Craig T. Nelson

Craig Theodore Nelson[1] (born April 4, 1944) is an American actor. He is known for his roles as Hayden Fox in the television series Coach (for which he won a Primetime Emmy Award for Outstanding Lead Actor in a Comedy Series), Deputy Ward Wilson in the 1980 film Stir Crazy, Steve Freeling in the 1982 film Poltergeist, the warden in My Name is Earl, and Mr. Incredible in the 2004 film The Incredibles and its 2018 sequel. He also starred as Zeek Braverman in the television series Parenthood.

Craig T. Nelson
Nelson at the Paleyfest 2013 panel for Parenthood
Born
Craig Theodore Nelson

(1944-04-04) April 4, 1944
Alma materUniversity of Arizona
OccupationActor
Years active1971present
Spouse(s)
Robin McCarthy
(m. 1965; div. 1978)

Doria Cook-Nelson (m. 1987)
Children3

Early life

Nelson was born Craig Theodore Nelson in Spokane, Washington, on April 4, 1944.[1][2] He was the son of Vera Margaret (née Spindler; 19061971), a dancer, and Armand Gilbert Nelson (19001964), a businessman.

Nelson attended Lewis and Clark High School, where he played football, baseball, and basketball.[2][3]

After high school, Nelson studied at Central Washington University.[4] After flunking out, Nelson went to Yakima Valley College where he was inspired to study acting by his drama teacher, Mr. Brady.[5] From Yakima, he went on to study drama at the University of Arizona on a scholarship.[2][6]

In 1969, Nelson dropped out of school and moved to Hollywood to pursue an acting career.[2] When he first moved to California, he took up a job as a security guard at a soap factory until finding work as a comedy writer.[2]

Career

Nelson began his show business career as a comedian. He was an early member of The Groundlings comedy troupe.[7] Nelson, Barry Levinson, and Rudy De Luca formed their own comedy team and were regular performers at The Comedy Store.[1] In 1973, Nelson left the comedy world, explaining "the standup comedy life was pretty unfulfilling for me"[8] and he settled in Montgomery Creek, CA where there was no electricity and no running water; "it was contentment, The Waltons, he said.[9] Nelson had different jobs during that time including janitor, plumber, carpenter, surveyor, and high school teacher. He returned to acting five years later.[8]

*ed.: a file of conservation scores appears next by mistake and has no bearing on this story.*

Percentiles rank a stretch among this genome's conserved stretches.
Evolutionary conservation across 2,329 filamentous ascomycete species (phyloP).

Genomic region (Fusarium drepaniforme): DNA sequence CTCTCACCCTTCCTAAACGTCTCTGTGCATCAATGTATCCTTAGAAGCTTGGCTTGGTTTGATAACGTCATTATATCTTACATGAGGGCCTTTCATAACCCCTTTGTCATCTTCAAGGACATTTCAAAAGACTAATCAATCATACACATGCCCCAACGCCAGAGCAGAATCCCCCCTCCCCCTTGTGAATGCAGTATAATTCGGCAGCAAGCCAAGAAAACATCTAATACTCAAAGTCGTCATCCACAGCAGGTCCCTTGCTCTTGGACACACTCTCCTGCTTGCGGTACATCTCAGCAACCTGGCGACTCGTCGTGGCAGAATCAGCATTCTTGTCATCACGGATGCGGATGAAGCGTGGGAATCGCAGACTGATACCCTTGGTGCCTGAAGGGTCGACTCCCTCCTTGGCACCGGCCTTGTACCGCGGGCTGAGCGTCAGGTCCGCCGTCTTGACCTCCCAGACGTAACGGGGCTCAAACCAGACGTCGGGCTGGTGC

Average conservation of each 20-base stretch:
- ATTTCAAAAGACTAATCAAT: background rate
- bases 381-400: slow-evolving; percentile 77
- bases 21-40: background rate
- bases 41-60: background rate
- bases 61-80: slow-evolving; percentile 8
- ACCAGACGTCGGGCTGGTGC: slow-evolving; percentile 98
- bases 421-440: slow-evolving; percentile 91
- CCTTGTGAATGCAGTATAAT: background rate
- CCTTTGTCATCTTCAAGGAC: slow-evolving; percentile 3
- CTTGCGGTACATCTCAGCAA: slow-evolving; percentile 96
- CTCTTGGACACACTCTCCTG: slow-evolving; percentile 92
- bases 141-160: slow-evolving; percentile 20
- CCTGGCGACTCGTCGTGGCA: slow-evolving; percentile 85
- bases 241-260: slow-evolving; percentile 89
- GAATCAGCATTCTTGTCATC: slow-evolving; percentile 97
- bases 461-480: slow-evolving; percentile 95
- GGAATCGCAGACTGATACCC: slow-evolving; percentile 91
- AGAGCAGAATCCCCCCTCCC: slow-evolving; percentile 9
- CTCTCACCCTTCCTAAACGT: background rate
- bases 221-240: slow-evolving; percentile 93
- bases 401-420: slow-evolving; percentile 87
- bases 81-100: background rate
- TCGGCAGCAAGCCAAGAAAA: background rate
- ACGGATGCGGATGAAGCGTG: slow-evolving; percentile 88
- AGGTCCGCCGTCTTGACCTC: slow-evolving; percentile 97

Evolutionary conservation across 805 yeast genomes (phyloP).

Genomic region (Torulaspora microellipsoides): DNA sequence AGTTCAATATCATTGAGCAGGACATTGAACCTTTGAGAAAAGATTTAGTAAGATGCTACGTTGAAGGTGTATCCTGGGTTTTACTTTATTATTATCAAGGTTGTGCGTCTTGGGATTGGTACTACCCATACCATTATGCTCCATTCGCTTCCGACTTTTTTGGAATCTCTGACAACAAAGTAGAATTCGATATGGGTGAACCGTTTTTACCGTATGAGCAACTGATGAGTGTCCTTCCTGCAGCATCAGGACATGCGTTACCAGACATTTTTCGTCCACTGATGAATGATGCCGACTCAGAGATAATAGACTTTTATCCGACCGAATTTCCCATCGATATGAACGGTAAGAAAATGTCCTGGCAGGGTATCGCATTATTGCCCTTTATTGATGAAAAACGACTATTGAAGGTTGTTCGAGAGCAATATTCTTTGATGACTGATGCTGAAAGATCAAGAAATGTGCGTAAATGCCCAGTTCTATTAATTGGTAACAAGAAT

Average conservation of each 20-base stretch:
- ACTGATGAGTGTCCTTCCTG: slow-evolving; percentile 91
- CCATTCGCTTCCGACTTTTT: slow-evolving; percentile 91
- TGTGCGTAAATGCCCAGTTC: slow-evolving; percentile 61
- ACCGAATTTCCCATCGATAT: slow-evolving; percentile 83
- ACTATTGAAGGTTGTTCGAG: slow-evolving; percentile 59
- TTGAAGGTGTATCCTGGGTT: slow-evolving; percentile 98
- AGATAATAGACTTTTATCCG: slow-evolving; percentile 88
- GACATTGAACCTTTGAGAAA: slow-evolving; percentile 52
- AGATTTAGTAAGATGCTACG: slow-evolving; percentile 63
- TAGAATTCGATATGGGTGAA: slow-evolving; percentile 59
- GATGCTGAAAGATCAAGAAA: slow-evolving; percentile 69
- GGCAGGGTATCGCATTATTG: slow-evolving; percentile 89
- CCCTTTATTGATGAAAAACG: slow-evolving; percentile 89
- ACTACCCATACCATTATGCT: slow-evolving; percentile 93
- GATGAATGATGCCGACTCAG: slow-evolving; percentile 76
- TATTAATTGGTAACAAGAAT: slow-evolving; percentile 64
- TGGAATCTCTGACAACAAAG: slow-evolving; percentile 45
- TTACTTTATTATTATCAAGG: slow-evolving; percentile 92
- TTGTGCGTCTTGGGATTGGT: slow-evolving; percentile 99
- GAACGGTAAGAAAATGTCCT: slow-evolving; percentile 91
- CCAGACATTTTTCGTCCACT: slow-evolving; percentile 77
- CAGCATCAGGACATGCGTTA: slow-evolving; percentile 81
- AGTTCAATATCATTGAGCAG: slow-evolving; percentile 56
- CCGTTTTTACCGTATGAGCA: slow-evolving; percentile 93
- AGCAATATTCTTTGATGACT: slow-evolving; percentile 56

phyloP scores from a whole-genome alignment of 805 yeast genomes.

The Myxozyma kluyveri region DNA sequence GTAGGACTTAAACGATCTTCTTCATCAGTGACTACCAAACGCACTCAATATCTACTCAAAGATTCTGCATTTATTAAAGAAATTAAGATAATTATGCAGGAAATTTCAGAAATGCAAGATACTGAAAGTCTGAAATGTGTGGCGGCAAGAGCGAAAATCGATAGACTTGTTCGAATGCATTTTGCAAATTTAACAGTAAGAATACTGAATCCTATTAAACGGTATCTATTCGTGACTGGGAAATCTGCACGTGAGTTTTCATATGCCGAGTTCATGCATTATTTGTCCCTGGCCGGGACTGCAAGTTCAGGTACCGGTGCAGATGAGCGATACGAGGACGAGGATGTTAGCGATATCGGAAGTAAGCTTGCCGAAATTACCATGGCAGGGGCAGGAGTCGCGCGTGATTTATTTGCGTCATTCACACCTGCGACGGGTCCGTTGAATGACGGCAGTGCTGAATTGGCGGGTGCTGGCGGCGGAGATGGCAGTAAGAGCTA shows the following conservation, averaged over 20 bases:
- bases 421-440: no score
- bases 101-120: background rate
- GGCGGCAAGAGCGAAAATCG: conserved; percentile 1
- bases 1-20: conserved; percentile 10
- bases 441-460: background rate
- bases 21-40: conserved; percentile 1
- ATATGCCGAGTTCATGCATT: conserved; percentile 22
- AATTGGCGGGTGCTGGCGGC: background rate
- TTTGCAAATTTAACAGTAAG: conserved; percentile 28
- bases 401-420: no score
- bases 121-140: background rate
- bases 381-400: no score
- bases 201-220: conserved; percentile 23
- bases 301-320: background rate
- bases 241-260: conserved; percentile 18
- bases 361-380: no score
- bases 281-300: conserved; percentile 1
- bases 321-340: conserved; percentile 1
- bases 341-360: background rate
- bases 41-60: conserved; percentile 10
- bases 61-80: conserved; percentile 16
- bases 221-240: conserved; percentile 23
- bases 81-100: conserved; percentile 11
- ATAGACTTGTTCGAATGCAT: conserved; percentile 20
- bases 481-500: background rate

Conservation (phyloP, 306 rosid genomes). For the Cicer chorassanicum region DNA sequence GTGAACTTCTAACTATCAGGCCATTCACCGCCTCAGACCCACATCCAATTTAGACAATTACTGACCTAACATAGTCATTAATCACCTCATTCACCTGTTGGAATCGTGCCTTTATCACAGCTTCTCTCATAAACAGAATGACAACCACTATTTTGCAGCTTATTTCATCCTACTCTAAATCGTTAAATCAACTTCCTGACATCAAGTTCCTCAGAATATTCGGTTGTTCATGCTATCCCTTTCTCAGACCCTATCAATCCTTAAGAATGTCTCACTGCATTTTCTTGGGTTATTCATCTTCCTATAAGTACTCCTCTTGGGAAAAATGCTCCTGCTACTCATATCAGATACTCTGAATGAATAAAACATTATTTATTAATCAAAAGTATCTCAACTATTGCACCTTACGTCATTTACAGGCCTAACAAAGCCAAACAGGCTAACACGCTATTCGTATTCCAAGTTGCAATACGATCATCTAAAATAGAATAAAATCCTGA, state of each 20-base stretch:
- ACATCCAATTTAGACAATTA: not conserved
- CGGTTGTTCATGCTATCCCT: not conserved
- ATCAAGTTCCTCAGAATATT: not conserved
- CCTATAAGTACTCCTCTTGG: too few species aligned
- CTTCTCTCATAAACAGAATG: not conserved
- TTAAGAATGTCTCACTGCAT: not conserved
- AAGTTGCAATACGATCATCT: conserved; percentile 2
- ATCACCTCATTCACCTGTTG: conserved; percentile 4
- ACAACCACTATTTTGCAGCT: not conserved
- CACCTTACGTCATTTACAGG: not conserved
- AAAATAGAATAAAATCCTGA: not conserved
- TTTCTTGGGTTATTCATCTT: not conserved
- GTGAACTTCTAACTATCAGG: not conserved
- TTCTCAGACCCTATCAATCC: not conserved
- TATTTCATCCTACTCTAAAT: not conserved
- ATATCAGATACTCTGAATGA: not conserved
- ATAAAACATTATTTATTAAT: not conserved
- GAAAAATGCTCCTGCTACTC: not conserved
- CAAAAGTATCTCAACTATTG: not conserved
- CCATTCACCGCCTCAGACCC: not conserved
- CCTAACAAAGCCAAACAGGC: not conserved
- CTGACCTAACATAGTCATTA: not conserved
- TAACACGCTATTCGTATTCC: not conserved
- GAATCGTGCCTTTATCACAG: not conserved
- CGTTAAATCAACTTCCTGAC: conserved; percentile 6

He was featured as a prosecuting attorney who opposes Al Pacino in the 1979 film ...And Justice for All, co-written by Levinson. In 1983, Nelson appeared in Silkwood, directed by Mike Nichols and starring Meryl Streep, as the high school football coach of Tom Cruise in the drama All the Right Moves and as one of the stars of director Sam Peckinpah's final film, The Osterman Weekend.

He has appeared in many other motion pictures (most notably the Poltergeist series) and had featured roles in five television shows (Coach, Call to Glory, The District, My Name Is Earl, and Parenthood). Coach ran from 1989 to 1997, with Nelson starring as college football coach Hayden Fox.

He provided the voice of Bob Parr (also known as Mr. Incredible) in the computer-animated superhero film, The Incredibles, and returned to the role for its sequel, Incredibles 2.[10] Nelson also reprised the role again in the video games Kinect Rush: A Disney-Pixar Adventure and in the Disney Infinity video game series, except for the video game and The Incredibles: Rise of the Underminer, where he was replaced by actor Richard McGonagle.[11]

During the early 1990s, he made a guest appearance in the music video for country singer Garth Brooks's song "We Shall Be Free".

Nelson made a three-episode guest appearance on CSI: NY as a "nemesis" of Gary Sinise's Taylor.[12]

His most recent films include 2009's The Proposal as Ryan Reynolds' skeptical father, 2010's The Company Men as a greedy CEO, and 2018‘s Book Club. From 2010 to 2015, he starred in the television show Parenthood as Ezekiel "Zeek" Braverman, the family patriarch.

Personal life

Nelson stated in an interview with Glenn Beck that he had been on welfare and collected food stamps. In that same interview, he railed at taxes, government, and the lack of fiscal responsibility in society. He also stated that he was thinking about no longer paying taxes because he disapproved of public funds rescuing those struggling. "What happened to society? I go into business, I don’t make it, I go bankrupt. I’ve been on food stamps and welfare, did anybody help me out? No. No. They gave me hope, they gave me encouragement, and they gave me a vision."[13]